Kansas cornerback Corione Harris picks off a pass to Kansas wide receiver Kerr Johnson Jr. (14) during an open practice on Saturday, April 28, 2018 at Memorial Stadium. by Nick Krug

Per KU football policy, freshmen are not allowed to do interviews. But the more experienced Jayhawks who will play alongside Harris in the coming months don’t mind talking up the touted freshman’s qualities or pondering his potential as a playmaker in the secondary this fall.

“He’s a stud, man,” redshirt senior linebacker Joe Dineen said. “He’s really raw. Talentwise, it’s all there for him. Sometimes the technique, just as a freshman, gets a little off. But he’s as good as I’ve seen coming in new.”

Dineen went on to predict “big-time minutes” for the Louisiana native this season, and the linebacker, like many KU fans, is excited to see what Harris can do.

Junior safety Mike Lee, a graduate of Landry-Walker High, just like Harris, knows the freshman as well as anyone in the program. Lee, who attended Harris’ signing ceremony in New Orleans this past December, thinks his former prep teammate has adapted well since enrolling at KU this past January.

“Coe’s just doing him, playing his game. Being a competitor out there,” Lee said. “He learned the new plays. He’s getting the hang of it. He’s getting the hang of what to do and what not to do.”

It’s likely to take at least a couple years for Harris to begin to reach his full potential at the college level. Even when miscalculations inevitably pop up for him as a freshman, though, his older teammates think he has the ideal temperament to survive them and keep on developing.

“Corione, he just has that demeanor,” junior cornerback Defense said. “Like I tell everyone, corner’s all about confidence. He has that mentality that, ‘if I did get caught on one play, I’m going to come back on the next play with the same energy, same enthusiasm.’”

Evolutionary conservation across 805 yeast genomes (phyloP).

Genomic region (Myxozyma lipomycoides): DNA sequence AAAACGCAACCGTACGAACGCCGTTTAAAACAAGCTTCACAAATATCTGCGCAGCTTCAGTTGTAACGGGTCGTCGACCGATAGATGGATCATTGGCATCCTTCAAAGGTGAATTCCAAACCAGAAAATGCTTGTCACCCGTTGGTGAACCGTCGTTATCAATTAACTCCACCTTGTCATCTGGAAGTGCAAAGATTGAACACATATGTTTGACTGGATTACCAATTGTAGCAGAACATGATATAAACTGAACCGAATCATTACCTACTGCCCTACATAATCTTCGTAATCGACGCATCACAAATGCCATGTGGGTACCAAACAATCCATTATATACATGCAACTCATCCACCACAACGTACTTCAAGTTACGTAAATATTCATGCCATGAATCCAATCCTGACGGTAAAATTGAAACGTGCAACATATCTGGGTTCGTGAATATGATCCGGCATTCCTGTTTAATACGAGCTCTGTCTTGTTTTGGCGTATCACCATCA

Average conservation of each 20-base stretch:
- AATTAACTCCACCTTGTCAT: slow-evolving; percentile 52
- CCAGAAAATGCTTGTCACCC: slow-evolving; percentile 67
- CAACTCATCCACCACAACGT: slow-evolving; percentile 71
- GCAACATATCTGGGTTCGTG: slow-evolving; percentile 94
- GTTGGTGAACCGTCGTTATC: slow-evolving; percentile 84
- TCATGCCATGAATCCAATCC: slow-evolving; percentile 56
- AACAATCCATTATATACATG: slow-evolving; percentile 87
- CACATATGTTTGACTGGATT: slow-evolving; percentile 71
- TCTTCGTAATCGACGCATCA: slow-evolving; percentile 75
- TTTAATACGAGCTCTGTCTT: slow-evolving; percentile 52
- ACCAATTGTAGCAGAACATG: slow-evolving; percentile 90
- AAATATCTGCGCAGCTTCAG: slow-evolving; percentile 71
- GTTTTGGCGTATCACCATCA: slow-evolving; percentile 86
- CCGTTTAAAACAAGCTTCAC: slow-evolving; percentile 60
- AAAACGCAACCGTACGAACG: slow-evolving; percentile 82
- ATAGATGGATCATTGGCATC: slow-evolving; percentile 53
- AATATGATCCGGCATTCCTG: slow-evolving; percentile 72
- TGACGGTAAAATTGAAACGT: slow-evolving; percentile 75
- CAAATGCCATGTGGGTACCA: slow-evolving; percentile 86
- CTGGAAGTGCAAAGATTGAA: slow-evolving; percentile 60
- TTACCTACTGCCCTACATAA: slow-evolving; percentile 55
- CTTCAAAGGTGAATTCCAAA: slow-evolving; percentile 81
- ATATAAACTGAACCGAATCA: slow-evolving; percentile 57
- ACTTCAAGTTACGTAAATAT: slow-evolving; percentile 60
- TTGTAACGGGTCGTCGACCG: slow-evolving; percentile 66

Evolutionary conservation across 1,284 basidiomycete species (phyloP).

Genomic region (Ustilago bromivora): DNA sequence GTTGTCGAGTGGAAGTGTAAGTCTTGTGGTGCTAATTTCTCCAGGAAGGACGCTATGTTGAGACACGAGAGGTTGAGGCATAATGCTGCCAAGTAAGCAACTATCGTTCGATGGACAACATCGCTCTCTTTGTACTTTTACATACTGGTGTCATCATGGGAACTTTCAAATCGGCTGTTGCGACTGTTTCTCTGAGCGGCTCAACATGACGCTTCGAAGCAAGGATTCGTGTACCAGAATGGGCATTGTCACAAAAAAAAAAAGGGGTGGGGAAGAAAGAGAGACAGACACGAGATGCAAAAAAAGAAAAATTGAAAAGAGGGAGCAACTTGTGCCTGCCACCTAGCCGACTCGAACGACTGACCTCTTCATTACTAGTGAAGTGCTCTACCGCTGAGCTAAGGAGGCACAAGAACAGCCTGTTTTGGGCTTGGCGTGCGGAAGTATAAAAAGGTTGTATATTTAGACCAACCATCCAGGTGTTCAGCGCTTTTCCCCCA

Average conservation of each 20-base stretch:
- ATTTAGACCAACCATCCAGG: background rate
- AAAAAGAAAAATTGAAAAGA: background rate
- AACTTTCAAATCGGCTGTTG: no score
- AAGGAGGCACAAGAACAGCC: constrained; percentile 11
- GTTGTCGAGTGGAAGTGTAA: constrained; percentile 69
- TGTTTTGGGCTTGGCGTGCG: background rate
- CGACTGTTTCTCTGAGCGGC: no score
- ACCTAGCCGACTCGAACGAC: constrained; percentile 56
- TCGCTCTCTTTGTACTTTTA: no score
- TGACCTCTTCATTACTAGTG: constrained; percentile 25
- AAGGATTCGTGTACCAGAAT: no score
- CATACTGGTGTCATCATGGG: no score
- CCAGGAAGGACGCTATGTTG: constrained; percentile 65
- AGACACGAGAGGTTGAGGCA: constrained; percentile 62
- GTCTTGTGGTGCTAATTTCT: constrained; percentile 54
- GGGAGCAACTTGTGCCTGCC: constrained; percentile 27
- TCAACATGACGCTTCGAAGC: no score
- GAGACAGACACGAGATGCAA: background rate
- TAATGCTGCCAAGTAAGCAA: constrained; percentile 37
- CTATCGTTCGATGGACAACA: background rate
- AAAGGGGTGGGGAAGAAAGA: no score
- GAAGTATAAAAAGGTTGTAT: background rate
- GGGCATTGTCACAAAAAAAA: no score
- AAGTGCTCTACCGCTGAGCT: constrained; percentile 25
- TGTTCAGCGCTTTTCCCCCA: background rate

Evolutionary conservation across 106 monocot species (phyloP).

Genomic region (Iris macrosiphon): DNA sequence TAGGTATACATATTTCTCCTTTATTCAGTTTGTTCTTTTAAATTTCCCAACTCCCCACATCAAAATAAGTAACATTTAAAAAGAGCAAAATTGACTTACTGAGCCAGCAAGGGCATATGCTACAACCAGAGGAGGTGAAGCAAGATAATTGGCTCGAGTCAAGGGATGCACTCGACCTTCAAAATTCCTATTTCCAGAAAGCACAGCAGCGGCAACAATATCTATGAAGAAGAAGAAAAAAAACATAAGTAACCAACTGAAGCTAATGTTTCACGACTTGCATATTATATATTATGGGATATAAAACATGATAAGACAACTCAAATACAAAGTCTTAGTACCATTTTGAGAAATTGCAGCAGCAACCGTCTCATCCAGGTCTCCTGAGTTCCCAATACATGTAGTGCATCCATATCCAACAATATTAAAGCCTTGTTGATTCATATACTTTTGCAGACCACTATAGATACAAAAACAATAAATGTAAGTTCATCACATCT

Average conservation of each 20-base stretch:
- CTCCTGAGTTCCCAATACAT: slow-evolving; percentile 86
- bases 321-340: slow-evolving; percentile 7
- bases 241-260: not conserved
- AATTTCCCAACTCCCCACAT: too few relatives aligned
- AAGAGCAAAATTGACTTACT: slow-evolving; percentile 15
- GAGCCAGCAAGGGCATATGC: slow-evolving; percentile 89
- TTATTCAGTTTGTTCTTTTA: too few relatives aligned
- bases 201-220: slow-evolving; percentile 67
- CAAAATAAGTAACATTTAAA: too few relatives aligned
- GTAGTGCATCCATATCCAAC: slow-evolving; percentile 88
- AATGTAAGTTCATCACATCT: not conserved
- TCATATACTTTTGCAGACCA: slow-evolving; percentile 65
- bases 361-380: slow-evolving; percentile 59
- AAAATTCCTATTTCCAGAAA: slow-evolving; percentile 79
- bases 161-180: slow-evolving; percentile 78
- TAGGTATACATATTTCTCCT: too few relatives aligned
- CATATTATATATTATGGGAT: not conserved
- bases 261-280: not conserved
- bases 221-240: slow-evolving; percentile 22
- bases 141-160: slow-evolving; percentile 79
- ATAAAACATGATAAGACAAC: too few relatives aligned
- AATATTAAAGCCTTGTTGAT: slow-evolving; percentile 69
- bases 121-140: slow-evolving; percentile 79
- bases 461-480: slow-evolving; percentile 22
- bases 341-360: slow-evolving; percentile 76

Harris will need to take that approach with him into every snap this season, Defense added, in order to make it as a Big 12 cornerback. And the junior figures the freshman will.

“He definitely has that,” Defense said of the psyche required to thrive, “so that’s a big plus for him.”

Comments

Edward Daub 1 month, 1 week ago

The Key Question is Will the Rookie "Coe" Bring Clint Bowen "Woe"?

Conversely, Let's Root for Clint Shouting "Whoa"!

My Ouija Board Predicts KU in a Nickel Package versus Nicholls State.

KU Played a Nickel Secondary Most of the Time in 2017.

Titus Canby 1 month, 1 week ago

Bowen is the king of great quotes. “Donkeys don’t win the Kentucky Derby."

Anyone remember his quote when he was appointed interim coach? This might not be exactly accurate, but I think it was: "Anyone who sees this job as a stepping stone is an idiot."

I know a lot of you hate him, but that's too bad. Bowen is a favorite in my book.

Aaron Paisley 1 month, 1 week ago

There's a huge difference between Bowen the person, Bowen the position coach, and Bowen the defensive coordinator. I like 2 out of 3, Bowen is a very loyal Jayhawk and he's a very good position coach based on his track record of getting DB's to the NFL. It's that 3rd role that has terrible at. The man is a terrible defensive coordinator and there's nearly a decade of evidence to back that statement up.

Whenever the next head coach is hired, if I were him, I'd ask Bowen if he'd be willing to take the pay cut to stay at KU as a position coach because he's very good in that role. If the answer's no, let him move on to his next job and find another DB coach.